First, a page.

I am Rod Wynne-Powell, and this is my way to pass on snippets either of a technical nature, or related to what I am currently doing or hope to be doing in the near future.

A third-person description follows:
Professional photographer, Lightroom and Photoshop Workflow trainer, Consultant, digital image retoucher, author, and tech-editor for Martin Evening's many 'Photoshop for Photographers' books.

For over twenty years, Rod has had a client list of large and small companies, which reads like the ‘who’s who’ of the imaging, advertising and software industries. He has a background in Commercial/Industrial Photography, was Sales Manager for a leading London-based colour laboratory and has trained many digital photographers on a one-to-one basis, in the UK and Europe.
Still a pre-release tester for Adobe in the US, for Photoshop, he is also very much involved in the taking of a wide range of photographs, as can be seen in the galleries.

See his broad range of training and creative services, available NOW. Take advantage of them and ensure an unfair advantage over your competitors…

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Wednesday, 5 July 2017

Brogborough Hot Afternoon – Dragonflies Abound

Far too hot to be indoors, so in the afternoon, I resisted no more and grabbing my camera and the lenses most likely to come into service for capturing dragonflies, hopefully in flight, I set off for Brogborough lake. I chose the 100-400mm Canon lens with the 1.4 Converter and initially I mounted it on my lightweight Silk Road tripod with the gimbal head, but it was too restrictive so every so often I undid the quick release and worked handheld.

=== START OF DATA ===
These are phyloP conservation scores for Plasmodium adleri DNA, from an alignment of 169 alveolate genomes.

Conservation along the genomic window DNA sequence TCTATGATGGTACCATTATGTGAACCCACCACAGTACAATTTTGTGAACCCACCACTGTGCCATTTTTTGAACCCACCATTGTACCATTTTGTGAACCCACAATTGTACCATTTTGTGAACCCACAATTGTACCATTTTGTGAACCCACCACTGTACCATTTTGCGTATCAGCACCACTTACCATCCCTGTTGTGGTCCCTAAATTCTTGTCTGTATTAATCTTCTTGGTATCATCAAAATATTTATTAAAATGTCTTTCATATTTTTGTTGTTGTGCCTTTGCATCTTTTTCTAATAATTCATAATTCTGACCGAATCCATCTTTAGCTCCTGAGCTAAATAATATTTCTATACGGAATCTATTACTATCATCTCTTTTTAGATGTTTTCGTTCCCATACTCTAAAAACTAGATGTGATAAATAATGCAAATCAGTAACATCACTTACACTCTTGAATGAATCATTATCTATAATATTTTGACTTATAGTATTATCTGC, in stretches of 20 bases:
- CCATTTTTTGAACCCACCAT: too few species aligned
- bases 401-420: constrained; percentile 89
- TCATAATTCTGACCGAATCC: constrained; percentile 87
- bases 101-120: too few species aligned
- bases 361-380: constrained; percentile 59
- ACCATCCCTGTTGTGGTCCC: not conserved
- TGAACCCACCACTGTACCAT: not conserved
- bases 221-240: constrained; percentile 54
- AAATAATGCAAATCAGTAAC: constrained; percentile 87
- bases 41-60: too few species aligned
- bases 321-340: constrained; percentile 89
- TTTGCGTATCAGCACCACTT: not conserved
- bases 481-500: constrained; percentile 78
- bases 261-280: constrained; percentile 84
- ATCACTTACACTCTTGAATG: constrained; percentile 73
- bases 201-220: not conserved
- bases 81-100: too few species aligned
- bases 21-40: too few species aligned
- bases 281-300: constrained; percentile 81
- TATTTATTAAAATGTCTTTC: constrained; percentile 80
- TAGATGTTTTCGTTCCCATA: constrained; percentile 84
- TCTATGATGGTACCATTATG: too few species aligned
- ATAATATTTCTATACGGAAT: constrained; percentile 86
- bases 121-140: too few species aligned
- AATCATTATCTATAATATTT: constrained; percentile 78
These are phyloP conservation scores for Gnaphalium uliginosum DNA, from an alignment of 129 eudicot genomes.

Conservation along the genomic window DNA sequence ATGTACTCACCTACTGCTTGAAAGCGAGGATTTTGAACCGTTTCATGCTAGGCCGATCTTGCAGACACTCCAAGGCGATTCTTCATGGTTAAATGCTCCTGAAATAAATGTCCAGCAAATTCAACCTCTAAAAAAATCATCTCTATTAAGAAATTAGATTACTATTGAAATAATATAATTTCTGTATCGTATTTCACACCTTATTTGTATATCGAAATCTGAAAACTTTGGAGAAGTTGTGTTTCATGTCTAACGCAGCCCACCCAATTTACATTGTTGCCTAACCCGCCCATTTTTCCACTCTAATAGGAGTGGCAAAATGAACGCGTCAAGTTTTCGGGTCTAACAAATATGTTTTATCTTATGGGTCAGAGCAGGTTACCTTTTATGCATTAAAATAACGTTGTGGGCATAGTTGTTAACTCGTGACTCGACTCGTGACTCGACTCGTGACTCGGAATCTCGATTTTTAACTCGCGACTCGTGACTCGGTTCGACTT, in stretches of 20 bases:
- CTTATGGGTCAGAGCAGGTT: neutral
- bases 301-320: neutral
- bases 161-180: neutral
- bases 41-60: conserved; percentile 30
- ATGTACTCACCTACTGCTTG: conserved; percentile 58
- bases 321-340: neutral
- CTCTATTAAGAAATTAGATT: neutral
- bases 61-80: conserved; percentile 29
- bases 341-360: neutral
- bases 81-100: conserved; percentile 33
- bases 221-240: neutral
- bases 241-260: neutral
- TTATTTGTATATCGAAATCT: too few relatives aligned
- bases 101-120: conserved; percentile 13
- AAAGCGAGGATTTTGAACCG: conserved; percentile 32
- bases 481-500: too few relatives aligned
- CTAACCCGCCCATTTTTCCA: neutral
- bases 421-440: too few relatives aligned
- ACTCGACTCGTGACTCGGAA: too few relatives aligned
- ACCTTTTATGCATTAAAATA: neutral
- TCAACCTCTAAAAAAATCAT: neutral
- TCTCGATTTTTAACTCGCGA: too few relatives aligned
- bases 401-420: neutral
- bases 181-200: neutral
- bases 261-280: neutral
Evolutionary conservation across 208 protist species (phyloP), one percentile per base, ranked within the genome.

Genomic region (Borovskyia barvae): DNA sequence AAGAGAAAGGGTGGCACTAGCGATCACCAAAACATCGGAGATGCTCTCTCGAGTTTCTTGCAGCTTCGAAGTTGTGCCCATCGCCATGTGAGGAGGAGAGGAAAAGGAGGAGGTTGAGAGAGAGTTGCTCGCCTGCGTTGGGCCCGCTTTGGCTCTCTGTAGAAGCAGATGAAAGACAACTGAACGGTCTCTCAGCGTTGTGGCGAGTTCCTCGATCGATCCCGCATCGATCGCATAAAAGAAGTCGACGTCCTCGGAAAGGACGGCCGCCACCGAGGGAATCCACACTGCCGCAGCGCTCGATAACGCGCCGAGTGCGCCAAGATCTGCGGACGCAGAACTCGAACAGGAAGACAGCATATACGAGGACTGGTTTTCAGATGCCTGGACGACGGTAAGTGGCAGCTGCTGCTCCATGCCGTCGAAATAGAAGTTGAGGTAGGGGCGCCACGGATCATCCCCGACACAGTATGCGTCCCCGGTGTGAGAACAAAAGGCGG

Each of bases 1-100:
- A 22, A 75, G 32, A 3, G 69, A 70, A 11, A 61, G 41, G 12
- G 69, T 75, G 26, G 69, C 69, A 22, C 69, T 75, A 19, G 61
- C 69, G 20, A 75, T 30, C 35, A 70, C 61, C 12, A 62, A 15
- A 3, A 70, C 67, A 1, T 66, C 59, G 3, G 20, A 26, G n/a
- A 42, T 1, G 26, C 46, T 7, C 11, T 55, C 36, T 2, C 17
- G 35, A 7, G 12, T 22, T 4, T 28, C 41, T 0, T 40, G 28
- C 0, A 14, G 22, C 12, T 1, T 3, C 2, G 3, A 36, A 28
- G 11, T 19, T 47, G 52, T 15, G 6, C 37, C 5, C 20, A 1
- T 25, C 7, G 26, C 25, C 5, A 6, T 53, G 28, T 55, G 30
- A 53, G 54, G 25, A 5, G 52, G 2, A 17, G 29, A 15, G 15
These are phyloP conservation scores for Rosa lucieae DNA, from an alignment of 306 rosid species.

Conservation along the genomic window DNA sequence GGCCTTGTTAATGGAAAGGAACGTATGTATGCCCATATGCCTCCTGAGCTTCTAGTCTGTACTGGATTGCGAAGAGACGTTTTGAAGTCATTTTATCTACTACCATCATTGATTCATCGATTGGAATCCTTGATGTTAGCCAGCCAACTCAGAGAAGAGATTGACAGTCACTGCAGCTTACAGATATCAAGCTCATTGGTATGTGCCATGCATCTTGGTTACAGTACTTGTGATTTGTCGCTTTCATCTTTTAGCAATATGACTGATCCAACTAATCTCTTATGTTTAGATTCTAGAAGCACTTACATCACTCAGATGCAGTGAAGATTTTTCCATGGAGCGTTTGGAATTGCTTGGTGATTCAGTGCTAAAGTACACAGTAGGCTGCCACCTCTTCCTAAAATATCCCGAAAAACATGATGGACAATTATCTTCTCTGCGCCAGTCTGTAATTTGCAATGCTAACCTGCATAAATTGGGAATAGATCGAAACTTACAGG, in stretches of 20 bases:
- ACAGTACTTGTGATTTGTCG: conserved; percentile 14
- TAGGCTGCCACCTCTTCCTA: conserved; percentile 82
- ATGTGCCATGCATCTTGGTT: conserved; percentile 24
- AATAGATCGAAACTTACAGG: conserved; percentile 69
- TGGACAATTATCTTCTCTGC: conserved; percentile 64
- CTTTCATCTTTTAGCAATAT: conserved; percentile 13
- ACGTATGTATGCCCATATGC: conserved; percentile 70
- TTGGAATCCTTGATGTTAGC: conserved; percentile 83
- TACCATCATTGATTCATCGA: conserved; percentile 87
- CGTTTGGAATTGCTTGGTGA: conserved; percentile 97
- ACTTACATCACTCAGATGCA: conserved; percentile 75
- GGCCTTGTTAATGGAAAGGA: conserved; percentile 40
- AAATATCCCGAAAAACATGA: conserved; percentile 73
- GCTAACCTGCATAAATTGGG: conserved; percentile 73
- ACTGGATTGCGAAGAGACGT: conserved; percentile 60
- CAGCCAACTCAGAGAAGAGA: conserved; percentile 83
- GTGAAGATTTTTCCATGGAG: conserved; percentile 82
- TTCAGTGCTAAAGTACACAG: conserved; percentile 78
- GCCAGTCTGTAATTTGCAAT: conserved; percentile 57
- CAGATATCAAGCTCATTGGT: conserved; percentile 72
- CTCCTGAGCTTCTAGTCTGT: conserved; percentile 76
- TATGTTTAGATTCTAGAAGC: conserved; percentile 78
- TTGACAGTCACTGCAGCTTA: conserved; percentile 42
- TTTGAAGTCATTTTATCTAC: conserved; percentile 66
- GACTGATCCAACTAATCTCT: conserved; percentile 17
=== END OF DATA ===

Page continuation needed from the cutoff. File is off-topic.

I also gave up the attempt to capture them in flight; they were far too energetic for that, and also far too erratic. Without consistency in flight I had no chance, so tried to find  the most likely spots for them to land and I spent more time watching than viewing in the camera, then moved to the most likely standpoints. The amount of activity waned for a period; so they do run out of steam! I now noted that a few were alighting on some of bricks and concrete presuming that the heat was restorative, so I was back into shooting mode, so I began to get a few shots in, but often at too far a distance, and working with the 1.4 converter meant the autofocus was hunting and on several occasions failed to lock on, so my overall success rate fell, but without the extra throw the distance meant heavy cropping.

I had opted for the full-frame 5D MkIII plus the converter, but perhaps the 7D MkII with hindsight might have been a better choice, I will try that combination to decide for the future – my life is full of compromises and experimentation, which has its fun moments. For the time spent, I was happy with the results.

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